Report examines which EU start-ups are fit to withstand a pandemic

22 Apr 2020

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A new report highlighting the impact of Covid-19 on Europe’s start-up economy has outlined what type of start-ups are succeeding under the current circumstances, and which start-ups could be most vulnerable.

On Wednesday (22 April), a new report was published by European Commission-backed platform, which highlighted how Europe’s start-up economy has been affected by the global coronavirus pandemic., which was set up by Dealroom and Sifted, was launched to provide more insight into European entrepreneurship while creating more alignment between the private sector and policy makers.

The initiative launched with an inaugural report, “What does it take? How can Europe’s startup ecosystem recover from the current crisis?”, which examines how fit the ecosystem is to withstand this unprecedented crisis.

Identifying opportunities and threats

Pēteris Zilgalvis, co-chair of the European Commission’s fintech taskforce, said: “In just three weeks, Europe has effectively shut down much of the infrastructure that it has taken for granted for decades. This change is both destroying traditional business models and creating new opportunities, often for emerging tech companies.

“Right now we need to identify the opportunities for and correctly understand the threats to European start-ups so that we can create policy and make decisions that help to continue the progress that has been made in recent years to create a healthy, ambitious tech sector across the EU.”

Zilgavis said that the record levels of capital raised in 2019 and strong growth across a variety of start-up sectors has put early-stage tech businesses in a “position of strength” to deal with the crisis.

Despite that, the report found that a third of start-ups are vulnerable to the current crisis. The report analysed 18,000 European venture-backed companies and found that each tends to fall into one of four categories.

These categories are those for which the crisis is net positive (food delivery, health-tech, logistics and collaboration tools such as video conferencing); those for which it is defensible (frontier tech, gaming, streaming, marketing and fintech companies); those which are vulnerable (lending, proptech and fashion tech); and those which are most affected (travel tech and mobility).

Dealroom estimates that a third (6,000) of European tech companies fall into the most affected and vulnerable category, while around half (8,600) will fall into the defensible category and a fifth (2,600) are likely to see net benefits.

A range of challenges

In the report, it was noted that the challenges for start-ups across those four categories are “starkly different”. Companies that are thriving in these circumstances need to find ways to manage rapid growth and respond effectively to increased demand, while maintaining supply chains and customer satisfaction.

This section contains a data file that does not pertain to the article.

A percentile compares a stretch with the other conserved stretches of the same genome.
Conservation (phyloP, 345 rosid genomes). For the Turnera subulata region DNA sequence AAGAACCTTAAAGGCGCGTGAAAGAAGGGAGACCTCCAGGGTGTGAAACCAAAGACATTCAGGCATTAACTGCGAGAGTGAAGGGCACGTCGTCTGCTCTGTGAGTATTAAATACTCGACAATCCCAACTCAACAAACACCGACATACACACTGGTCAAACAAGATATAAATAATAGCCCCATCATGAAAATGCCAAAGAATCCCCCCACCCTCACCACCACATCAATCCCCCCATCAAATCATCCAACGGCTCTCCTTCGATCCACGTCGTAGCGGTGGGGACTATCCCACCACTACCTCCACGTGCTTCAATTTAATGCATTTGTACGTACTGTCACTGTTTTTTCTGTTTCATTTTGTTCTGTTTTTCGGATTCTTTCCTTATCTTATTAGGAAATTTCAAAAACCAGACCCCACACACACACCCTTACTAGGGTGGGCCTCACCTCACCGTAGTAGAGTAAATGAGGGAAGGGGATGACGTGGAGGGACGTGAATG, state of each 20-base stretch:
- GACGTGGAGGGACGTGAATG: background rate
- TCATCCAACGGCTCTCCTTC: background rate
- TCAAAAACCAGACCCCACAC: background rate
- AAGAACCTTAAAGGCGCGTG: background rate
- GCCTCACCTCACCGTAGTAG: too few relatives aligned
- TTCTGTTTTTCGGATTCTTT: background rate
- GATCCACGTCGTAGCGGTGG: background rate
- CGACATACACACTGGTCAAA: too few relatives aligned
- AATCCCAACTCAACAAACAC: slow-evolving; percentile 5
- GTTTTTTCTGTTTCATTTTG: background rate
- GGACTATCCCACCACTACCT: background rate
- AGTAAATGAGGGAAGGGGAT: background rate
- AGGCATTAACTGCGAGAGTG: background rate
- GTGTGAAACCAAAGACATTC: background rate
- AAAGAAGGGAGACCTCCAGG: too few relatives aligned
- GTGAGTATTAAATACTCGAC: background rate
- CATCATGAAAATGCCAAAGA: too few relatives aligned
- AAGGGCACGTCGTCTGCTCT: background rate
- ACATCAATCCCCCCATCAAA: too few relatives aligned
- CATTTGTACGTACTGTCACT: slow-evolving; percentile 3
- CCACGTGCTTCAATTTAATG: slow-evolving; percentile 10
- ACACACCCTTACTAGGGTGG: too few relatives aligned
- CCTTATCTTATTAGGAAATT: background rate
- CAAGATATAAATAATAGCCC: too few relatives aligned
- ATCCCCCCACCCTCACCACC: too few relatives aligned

On the other hand, companies in the middle category are facing operation challenges, a shrinking lead pipeline, heightened cash awareness and runway worries. In the most affected category, 14pc of companies could see revenue fall to zero and in some businesses may collapse.

A separate report, released earlier this week by Startup Genome found that 41pc of start-ups have less than three months of runway and could fold within the next quarter if they do not find a way to raise additional capital or cut expenses significantly.

The report states that “even in a normal business environment, more start-ups will fail than succeed”, which is a sentiment echoed during the week by critics of the UK government’s £1.25bn bailout fund for start-ups.

“The high mortality rate of start-ups means it is vital to make sure that any government support for the sector is targeted at those companies that would, in usual circumstances, have a strong chance of succeed,” the report said.

Providing jobs

According to the report, European start-ups provided approximately 2m jobs in 2019 and are “adding more new jobs each year than any individual sector”.

The report looked at the cities that have the greatest populations working in start-ups. London led, with 290,000 employed in start-ups. Paris is behind with 100,000 employed in the sector, followed closely by Berlin which has 78,000 employed in the sector.

“Cities like Amsterdam have 48 start-up jobs per 1,000 inhabitants, while Stockholm has 38 per 1,000 inhabitants,” The report reads. “Right across the EU, job creation in the tech sector was growing more than 10pc per year up until the end of the first quarter of 2020.”

It was noted that many companies are currently undergoing an accelerated digital and omnichannel shift, which presents “huge opportunities” for tech founders and start-ups that can help enable this shift.

Avi Meir, CEO and co-founder of TravelPerk, said: “The current crisis has affected us all, but I’m confident that the tech sector will not just survive, but eventually thrive again. The European tech ecosystem was in a good place right up to the start of March, with companies raising money and hiring in droves.

“The crisis is exposing many areas where tech-driven solutions could help people, society and business. I am confident that in time we will be able to get back to business and make even faster progress than we did before.”

Kelly Earley was a journalist with Silicon Republic